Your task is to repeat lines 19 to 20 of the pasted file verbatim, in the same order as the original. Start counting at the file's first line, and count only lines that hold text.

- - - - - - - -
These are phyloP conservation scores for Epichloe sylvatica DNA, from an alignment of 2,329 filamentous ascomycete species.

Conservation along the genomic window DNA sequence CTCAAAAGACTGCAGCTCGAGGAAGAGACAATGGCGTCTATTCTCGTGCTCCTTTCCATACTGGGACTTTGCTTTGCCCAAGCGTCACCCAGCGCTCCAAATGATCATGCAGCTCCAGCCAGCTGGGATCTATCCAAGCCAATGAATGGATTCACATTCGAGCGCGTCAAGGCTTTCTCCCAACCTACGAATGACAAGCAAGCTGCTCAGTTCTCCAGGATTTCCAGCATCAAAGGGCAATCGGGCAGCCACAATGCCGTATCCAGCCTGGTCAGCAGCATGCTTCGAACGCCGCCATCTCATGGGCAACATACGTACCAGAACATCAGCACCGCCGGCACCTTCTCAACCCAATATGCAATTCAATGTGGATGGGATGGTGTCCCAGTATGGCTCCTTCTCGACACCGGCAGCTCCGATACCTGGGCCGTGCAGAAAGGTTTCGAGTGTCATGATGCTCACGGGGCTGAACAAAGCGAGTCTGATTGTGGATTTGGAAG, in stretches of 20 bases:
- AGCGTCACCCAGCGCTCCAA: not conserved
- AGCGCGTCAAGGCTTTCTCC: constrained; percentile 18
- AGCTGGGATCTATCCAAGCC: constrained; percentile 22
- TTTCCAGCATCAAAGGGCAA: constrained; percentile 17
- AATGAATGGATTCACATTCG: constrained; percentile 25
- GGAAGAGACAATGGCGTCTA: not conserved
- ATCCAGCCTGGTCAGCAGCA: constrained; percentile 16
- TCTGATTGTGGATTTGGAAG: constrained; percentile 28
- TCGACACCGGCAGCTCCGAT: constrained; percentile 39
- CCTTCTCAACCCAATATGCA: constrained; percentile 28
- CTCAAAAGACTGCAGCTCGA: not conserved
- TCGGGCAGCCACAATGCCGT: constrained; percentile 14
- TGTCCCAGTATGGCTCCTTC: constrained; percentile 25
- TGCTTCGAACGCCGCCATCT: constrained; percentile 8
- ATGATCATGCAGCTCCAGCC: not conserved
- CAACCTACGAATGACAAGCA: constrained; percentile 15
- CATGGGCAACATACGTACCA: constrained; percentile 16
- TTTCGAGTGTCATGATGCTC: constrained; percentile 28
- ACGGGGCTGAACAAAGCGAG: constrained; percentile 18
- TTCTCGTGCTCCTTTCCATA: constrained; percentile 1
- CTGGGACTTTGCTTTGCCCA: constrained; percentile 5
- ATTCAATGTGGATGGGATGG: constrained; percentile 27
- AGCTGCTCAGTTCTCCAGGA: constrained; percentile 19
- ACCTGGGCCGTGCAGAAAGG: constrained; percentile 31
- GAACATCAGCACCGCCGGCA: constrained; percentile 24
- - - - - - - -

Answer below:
- CATGGGCAACATACGTACCA: constrained; percentile 16
- TTTCGAGTGTCATGATGCTC: constrained; percentile 28